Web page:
Last week we released our newest bike, the Wednesday:
Wednesday is our new do-close-to-anything fat bike that we hope most people in the market can afford to buy into.
Today I’d like to address a few common and understandable questions about the new sled:
Is the Wednesday a progression from the Pug and the ICT?
Kind of. Is it different? Yes. Is it better? No. The Wednesday isn’t better than the Pug or ICT, but it offers a good portion of what they each offer at a lower price.
Are you killing the Pug or the ICT?
No. The Wednesday is a great bike, but still isn’t as good at what those bikes do respectively.
What is the MSRP again?
Why the 4.6" tire clearance rating?
4.6” is the biggest tire we could fit with legal clearance on an 80mm rim with a 100mm threaded shell and 177mm rear spacing at a tasty chainstay length. And 4.6” tires happen to kick ass. Win!
What is the front fork tire clearance?
Like our other centered Omni forks, the Wednesday fork will fit up to 26x 5.25" tire
Will 29+ tires fit?
Yes, by a mile. A 29x3” Surly Knard on a Rabbit Hole rim will fit with the wheel pulled back 10mm in the dropout (445 chainstay length). You’ll have to lace your rear rim to a 177mm hub to work in this frame and then it’s GAME ON!
How much does it weigh?
What’s up with that new dropout? Still with the Track Ends???
The Wednesday has a new one-piece cast Surly Dropout:
It’s a horizontal dropout designed around a 12mm through axle hub. At first glance it looks like a thru-axle version of the Karate Monkey dropout. But if you can get a better look at it, you’ll see an additional hub slot that lets you dump your wheel out vertically once your axle is removed:
This dropout will be compatible with all Shimano and SRAM derailleurs, and even 170mm QR hubs with these special Surly Adaptor Washers we will be releasing soon after the bikes:
The washer is up in there,colored blue. They slide over the hub catch on your QR hub and take up the space in OLD and diameter so everything snugs up nicely. And you thought we didnt' care about you...
This new dropout has 20mm of fore-aft adjustment, meaning the chainstay length of your Wednesday is adjustable from 435mm to 455mm. Also notice the new updated brake tab optimized for this dropout!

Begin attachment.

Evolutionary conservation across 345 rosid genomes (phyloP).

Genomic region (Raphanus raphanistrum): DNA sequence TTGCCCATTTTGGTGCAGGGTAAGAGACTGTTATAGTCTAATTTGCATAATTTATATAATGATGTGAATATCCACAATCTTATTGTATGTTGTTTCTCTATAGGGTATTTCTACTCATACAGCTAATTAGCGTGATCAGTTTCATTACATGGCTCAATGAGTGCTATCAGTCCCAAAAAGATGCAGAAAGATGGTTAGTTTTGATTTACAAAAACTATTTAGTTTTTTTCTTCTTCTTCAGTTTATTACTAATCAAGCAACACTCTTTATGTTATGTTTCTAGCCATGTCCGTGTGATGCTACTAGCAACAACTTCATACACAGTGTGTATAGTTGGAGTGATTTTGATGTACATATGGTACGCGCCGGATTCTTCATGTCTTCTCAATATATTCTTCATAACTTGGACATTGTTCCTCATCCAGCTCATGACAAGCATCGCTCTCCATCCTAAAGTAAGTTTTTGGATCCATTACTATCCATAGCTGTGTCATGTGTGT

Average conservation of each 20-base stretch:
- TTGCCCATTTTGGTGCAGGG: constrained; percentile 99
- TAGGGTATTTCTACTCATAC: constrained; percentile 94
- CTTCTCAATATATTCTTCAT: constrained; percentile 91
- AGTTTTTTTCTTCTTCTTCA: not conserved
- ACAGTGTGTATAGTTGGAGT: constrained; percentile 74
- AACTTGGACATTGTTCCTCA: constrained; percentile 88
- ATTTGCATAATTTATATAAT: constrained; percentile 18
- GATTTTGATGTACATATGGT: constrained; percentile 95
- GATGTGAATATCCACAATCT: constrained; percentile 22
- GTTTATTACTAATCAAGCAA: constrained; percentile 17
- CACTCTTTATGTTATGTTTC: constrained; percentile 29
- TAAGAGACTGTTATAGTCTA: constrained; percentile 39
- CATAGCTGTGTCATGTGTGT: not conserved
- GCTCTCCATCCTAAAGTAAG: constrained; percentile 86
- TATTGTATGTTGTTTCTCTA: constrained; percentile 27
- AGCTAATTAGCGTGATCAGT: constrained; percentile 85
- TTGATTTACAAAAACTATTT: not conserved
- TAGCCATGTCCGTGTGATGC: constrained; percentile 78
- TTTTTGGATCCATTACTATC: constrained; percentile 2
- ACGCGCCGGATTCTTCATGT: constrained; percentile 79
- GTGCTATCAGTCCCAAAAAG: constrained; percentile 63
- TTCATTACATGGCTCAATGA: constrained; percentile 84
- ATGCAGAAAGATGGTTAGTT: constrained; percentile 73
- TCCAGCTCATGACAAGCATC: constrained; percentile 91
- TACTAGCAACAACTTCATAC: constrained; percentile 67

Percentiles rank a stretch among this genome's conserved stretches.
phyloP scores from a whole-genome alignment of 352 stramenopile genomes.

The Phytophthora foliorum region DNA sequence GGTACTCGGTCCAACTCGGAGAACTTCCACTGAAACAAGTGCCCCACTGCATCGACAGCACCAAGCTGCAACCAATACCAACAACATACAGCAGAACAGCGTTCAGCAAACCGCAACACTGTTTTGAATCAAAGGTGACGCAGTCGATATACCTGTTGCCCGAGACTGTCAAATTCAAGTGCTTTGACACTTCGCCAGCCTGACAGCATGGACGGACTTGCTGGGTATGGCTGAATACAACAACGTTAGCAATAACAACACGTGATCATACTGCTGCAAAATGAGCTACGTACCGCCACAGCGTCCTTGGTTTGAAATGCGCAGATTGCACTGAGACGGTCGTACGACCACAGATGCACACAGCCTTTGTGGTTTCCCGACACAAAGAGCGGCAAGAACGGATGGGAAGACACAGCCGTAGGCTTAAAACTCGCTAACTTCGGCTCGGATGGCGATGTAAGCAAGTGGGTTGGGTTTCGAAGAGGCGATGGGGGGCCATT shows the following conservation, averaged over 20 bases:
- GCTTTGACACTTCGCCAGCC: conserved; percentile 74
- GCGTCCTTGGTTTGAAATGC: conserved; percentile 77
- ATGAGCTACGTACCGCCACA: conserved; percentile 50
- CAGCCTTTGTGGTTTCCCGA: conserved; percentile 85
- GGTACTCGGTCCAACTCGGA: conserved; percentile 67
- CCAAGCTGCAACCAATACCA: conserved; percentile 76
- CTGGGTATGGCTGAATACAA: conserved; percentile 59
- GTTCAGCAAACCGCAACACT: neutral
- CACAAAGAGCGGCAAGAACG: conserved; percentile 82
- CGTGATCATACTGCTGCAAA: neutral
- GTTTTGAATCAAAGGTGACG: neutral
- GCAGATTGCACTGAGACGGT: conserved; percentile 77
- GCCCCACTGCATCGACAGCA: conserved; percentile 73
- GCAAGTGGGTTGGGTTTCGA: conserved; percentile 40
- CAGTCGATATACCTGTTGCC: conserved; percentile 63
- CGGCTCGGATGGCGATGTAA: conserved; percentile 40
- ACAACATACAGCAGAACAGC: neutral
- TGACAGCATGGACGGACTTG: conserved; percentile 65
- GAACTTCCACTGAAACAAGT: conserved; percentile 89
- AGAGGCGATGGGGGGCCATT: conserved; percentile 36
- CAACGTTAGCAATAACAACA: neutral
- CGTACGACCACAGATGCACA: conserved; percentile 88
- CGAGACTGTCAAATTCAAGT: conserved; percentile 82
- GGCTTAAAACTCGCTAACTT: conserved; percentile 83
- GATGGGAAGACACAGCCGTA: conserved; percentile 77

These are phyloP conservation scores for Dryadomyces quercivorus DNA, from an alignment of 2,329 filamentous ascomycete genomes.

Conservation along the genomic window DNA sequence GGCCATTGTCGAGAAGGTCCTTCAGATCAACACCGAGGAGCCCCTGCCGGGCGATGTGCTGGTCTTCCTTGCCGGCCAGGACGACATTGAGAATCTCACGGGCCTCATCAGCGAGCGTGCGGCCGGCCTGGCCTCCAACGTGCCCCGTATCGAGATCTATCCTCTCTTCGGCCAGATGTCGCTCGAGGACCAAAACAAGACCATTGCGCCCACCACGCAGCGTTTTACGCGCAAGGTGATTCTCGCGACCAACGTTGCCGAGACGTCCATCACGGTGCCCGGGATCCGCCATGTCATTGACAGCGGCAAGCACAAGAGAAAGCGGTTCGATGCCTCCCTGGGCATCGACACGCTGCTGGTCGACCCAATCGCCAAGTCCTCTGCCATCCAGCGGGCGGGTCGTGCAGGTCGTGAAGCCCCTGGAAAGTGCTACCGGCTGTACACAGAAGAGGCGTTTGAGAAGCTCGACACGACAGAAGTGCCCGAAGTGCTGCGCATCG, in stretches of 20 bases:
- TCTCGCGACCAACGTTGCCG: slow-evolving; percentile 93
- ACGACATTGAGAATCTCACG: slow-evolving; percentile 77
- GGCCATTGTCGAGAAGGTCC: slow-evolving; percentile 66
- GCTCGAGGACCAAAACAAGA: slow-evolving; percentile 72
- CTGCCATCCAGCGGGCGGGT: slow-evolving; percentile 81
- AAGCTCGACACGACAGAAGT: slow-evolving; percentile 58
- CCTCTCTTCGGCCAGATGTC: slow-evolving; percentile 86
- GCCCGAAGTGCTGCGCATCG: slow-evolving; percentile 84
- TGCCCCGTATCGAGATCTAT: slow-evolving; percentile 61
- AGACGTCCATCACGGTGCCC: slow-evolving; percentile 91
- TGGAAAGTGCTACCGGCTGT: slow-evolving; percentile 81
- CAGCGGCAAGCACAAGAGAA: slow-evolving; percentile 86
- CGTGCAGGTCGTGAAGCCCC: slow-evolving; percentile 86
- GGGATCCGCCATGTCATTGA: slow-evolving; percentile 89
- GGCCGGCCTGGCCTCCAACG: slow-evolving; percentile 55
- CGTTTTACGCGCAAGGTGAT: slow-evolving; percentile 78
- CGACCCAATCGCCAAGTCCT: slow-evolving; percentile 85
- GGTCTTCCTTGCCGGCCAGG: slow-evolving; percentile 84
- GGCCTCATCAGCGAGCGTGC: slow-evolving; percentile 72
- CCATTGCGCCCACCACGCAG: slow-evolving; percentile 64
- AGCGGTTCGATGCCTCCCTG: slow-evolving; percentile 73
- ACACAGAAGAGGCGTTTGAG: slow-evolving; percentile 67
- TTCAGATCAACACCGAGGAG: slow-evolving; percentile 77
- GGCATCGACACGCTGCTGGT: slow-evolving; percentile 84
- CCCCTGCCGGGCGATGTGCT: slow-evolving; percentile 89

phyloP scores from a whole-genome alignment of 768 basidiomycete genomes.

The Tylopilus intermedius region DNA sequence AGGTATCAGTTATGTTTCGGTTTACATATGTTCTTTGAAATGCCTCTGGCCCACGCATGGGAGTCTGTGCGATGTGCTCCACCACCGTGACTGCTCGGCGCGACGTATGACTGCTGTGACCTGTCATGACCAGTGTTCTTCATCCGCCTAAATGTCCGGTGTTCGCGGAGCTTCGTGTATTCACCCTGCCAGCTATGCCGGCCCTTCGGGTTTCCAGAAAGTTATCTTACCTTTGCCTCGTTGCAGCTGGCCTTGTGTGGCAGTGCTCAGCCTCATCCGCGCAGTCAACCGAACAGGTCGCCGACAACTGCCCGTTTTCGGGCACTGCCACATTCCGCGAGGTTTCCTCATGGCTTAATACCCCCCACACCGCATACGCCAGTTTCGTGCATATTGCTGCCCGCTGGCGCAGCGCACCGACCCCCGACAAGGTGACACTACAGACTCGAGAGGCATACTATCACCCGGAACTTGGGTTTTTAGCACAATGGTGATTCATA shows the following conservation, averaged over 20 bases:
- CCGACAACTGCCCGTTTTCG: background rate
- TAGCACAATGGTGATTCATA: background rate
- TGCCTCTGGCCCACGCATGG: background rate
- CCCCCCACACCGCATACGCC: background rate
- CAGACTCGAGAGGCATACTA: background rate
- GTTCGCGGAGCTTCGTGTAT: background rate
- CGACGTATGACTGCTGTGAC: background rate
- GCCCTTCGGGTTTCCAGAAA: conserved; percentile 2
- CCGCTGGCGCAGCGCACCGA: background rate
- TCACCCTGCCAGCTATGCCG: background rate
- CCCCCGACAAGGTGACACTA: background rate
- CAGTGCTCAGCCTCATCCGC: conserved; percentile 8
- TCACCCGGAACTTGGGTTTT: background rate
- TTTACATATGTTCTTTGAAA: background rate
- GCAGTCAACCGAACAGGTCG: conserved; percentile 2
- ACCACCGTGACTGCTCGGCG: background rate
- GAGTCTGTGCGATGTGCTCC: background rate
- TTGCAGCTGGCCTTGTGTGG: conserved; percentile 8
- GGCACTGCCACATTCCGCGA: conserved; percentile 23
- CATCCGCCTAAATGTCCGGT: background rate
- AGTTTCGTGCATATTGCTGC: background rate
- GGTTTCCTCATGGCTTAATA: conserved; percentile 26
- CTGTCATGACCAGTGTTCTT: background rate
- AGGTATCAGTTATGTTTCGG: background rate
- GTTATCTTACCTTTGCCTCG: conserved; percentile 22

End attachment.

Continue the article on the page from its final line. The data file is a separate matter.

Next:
Why a 468mm rigid fork length?
The 468mm rigid fork length was chosen because it was a little bit shorter than the 100mm suspension fork the bike was designed around. This difference in fork length allows the Wednesday to ride totally kick ass as a rigid bike OR with a 100mm suspension fork.
The Wednesday frame’s geometry is balanced enough to swing either way depending on the fork you choose – short and snappy as a rigid bike or a bit slacker with the right sus fork - check out the numbers below to see how the geometry will stack up for you:
Why not make the rigid fork the same length as the intended sus fork length?
First - There are many benefits of a longer travel suspension fork, but the benefits of lengthening a rigid fork are few and far between. A shorter rigid fork is lighter and stiffer than a longer fork, allows for a lighter frame, and increases potential for standover and reduced stack on the smaller sizes. If you're taller, just rock a set of risers. Remember those sweet bars that look like moto bangers? Us too!
Second - Because suspension forks move! If a 100mm sus fork is 489mm long at 25% sag, it’ll be about 411mm long when it’s bottomed out. You’ll be somewhere in between there most of the time you are hitting sweet jumps and bumps and, you know, actually riding. If done intentionally, keeping the rigid fork length slightly shorter than the sus fork length is a great way to get all the benefits of a shorter fork and the keep awesome riding geometry both rigid and sus fork crowds want. 468mm was that magic number for this bike.